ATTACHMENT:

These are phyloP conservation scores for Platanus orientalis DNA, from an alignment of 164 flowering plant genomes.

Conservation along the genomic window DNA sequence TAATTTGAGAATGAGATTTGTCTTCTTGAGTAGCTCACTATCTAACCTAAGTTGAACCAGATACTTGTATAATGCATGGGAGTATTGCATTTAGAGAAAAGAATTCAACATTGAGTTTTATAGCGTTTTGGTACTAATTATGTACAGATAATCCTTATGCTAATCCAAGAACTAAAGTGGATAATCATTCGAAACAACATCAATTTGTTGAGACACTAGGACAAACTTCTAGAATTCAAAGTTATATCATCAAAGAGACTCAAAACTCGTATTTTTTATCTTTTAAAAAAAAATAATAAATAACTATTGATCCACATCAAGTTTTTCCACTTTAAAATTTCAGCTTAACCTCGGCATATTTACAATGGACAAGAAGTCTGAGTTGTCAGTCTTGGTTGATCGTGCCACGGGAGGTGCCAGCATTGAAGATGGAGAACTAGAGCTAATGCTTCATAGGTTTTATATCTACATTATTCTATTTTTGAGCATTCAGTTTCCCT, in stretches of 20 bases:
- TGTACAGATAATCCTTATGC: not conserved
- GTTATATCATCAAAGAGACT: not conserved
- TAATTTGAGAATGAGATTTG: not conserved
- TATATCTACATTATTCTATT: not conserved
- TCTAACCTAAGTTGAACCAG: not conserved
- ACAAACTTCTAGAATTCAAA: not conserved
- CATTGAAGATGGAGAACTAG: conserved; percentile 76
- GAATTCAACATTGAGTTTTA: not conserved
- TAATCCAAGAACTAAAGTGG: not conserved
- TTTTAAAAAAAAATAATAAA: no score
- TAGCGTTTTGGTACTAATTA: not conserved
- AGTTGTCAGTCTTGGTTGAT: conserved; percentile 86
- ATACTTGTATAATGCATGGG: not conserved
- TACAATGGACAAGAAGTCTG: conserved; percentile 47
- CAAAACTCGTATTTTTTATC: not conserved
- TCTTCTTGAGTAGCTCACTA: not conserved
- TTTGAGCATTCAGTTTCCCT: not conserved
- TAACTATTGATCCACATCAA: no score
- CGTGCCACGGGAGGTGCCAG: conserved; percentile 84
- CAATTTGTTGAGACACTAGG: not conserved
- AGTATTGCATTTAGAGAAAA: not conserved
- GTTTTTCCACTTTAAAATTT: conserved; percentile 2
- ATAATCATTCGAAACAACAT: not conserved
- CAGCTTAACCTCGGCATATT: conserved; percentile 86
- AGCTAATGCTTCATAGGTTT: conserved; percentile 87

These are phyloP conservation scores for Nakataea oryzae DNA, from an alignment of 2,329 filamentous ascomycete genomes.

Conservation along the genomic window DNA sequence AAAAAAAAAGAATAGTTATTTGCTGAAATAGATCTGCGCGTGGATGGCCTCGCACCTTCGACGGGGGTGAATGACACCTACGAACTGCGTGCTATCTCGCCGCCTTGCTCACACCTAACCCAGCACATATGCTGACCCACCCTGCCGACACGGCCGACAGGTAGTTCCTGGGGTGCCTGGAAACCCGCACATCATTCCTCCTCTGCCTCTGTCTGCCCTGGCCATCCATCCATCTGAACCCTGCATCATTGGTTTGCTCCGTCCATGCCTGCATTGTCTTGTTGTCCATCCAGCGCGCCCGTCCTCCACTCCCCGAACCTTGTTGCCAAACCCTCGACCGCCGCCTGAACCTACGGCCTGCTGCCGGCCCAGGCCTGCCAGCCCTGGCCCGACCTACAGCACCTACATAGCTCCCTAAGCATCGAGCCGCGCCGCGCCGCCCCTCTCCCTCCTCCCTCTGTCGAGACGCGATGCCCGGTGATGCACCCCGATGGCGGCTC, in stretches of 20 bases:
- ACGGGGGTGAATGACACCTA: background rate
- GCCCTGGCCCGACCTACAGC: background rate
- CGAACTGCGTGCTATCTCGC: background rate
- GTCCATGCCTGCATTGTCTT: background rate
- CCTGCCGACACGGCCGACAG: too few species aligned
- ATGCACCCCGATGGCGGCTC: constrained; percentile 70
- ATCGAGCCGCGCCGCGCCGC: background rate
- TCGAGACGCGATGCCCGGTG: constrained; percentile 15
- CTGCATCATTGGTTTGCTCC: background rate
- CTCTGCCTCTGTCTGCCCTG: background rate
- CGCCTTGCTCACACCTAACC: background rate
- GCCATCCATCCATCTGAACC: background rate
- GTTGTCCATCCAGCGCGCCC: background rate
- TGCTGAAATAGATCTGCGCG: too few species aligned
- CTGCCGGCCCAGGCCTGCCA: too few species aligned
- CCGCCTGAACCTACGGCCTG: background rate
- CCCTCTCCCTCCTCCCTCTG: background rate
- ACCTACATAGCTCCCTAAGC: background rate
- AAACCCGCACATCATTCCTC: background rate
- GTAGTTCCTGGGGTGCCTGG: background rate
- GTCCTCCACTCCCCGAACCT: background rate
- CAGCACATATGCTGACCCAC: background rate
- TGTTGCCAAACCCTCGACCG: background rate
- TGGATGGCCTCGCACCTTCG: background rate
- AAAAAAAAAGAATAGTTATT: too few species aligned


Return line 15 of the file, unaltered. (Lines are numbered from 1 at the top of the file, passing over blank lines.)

- ATACTTGTATAATGCATGGG: not conserved